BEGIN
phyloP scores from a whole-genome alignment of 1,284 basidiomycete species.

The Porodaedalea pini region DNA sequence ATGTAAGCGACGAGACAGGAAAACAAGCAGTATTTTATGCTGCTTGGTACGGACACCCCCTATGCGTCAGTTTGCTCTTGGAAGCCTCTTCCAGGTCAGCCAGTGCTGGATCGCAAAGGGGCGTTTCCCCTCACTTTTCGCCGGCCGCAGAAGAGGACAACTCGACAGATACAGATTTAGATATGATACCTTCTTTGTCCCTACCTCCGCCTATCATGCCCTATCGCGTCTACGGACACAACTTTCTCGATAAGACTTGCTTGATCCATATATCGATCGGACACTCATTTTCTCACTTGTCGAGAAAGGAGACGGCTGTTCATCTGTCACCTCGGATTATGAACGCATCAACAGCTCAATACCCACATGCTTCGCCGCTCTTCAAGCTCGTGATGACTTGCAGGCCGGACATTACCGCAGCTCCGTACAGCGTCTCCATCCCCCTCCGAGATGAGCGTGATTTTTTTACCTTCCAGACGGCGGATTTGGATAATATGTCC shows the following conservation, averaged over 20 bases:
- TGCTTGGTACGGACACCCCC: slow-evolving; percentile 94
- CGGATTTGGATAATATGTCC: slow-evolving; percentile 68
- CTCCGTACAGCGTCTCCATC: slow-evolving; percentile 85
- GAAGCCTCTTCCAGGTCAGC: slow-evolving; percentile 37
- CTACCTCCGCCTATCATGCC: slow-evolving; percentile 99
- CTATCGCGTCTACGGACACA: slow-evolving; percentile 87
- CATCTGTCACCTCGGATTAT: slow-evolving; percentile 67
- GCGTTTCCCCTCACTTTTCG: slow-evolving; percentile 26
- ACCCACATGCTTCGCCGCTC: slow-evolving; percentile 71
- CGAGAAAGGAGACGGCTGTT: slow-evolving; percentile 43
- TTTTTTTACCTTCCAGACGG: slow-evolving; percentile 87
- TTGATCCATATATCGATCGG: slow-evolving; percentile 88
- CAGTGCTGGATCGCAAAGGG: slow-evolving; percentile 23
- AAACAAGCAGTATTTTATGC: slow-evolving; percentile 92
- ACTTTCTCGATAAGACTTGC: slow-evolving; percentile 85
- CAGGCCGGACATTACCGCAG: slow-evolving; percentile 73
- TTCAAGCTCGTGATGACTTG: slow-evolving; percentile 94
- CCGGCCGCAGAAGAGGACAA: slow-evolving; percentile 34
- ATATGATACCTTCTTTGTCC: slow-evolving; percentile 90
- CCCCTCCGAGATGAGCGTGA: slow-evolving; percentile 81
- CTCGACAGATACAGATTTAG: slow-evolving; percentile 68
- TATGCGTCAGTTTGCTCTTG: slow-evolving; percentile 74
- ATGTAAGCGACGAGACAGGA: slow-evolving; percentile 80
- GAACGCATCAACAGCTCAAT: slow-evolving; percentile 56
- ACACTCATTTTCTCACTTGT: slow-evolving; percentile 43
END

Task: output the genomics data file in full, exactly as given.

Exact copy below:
phyloP scores from a whole-genome alignment of 1,284 basidiomycete species.

The Porodaedalea pini region DNA sequence ATGTAAGCGACGAGACAGGAAAACAAGCAGTATTTTATGCTGCTTGGTACGGACACCCCCTATGCGTCAGTTTGCTCTTGGAAGCCTCTTCCAGGTCAGCCAGTGCTGGATCGCAAAGGGGCGTTTCCCCTCACTTTTCGCCGGCCGCAGAAGAGGACAACTCGACAGATACAGATTTAGATATGATACCTTCTTTGTCCCTACCTCCGCCTATCATGCCCTATCGCGTCTACGGACACAACTTTCTCGATAAGACTTGCTTGATCCATATATCGATCGGACACTCATTTTCTCACTTGTCGAGAAAGGAGACGGCTGTTCATCTGTCACCTCGGATTATGAACGCATCAACAGCTCAATACCCACATGCTTCGCCGCTCTTCAAGCTCGTGATGACTTGCAGGCCGGACATTACCGCAGCTCCGTACAGCGTCTCCATCCCCCTCCGAGATGAGCGTGATTTTTTTACCTTCCAGACGGCGGATTTGGATAATATGTCC shows the following conservation, averaged over 20 bases:
- TGCTTGGTACGGACACCCCC: slow-evolving; percentile 94
- CGGATTTGGATAATATGTCC: slow-evolving; percentile 68
- CTCCGTACAGCGTCTCCATC: slow-evolving; percentile 85
- GAAGCCTCTTCCAGGTCAGC: slow-evolving; percentile 37
- CTACCTCCGCCTATCATGCC: slow-evolving; percentile 99
- CTATCGCGTCTACGGACACA: slow-evolving; percentile 87
- CATCTGTCACCTCGGATTAT: slow-evolving; percentile 67
- GCGTTTCCCCTCACTTTTCG: slow-evolving; percentile 26
- ACCCACATGCTTCGCCGCTC: slow-evolving; percentile 71
- CGAGAAAGGAGACGGCTGTT: slow-evolving; percentile 43
- TTTTTTTACCTTCCAGACGG: slow-evolving; percentile 87
- TTGATCCATATATCGATCGG: slow-evolving; percentile 88
- CAGTGCTGGATCGCAAAGGG: slow-evolving; percentile 23
- AAACAAGCAGTATTTTATGC: slow-evolving; percentile 92
- ACTTTCTCGATAAGACTTGC: slow-evolving; percentile 85
- CAGGCCGGACATTACCGCAG: slow-evolving; percentile 73
- TTCAAGCTCGTGATGACTTG: slow-evolving; percentile 94
- CCGGCCGCAGAAGAGGACAA: slow-evolving; percentile 34
- ATATGATACCTTCTTTGTCC: slow-evolving; percentile 90
- CCCCTCCGAGATGAGCGTGA: slow-evolving; percentile 81
- CTCGACAGATACAGATTTAG: slow-evolving; percentile 68
- TATGCGTCAGTTTGCTCTTG: slow-evolving; percentile 74
- ATGTAAGCGACGAGACAGGA: slow-evolving; percentile 80
- GAACGCATCAACAGCTCAAT: slow-evolving; percentile 56
- ACACTCATTTTCTCACTTGT: slow-evolving; percentile 43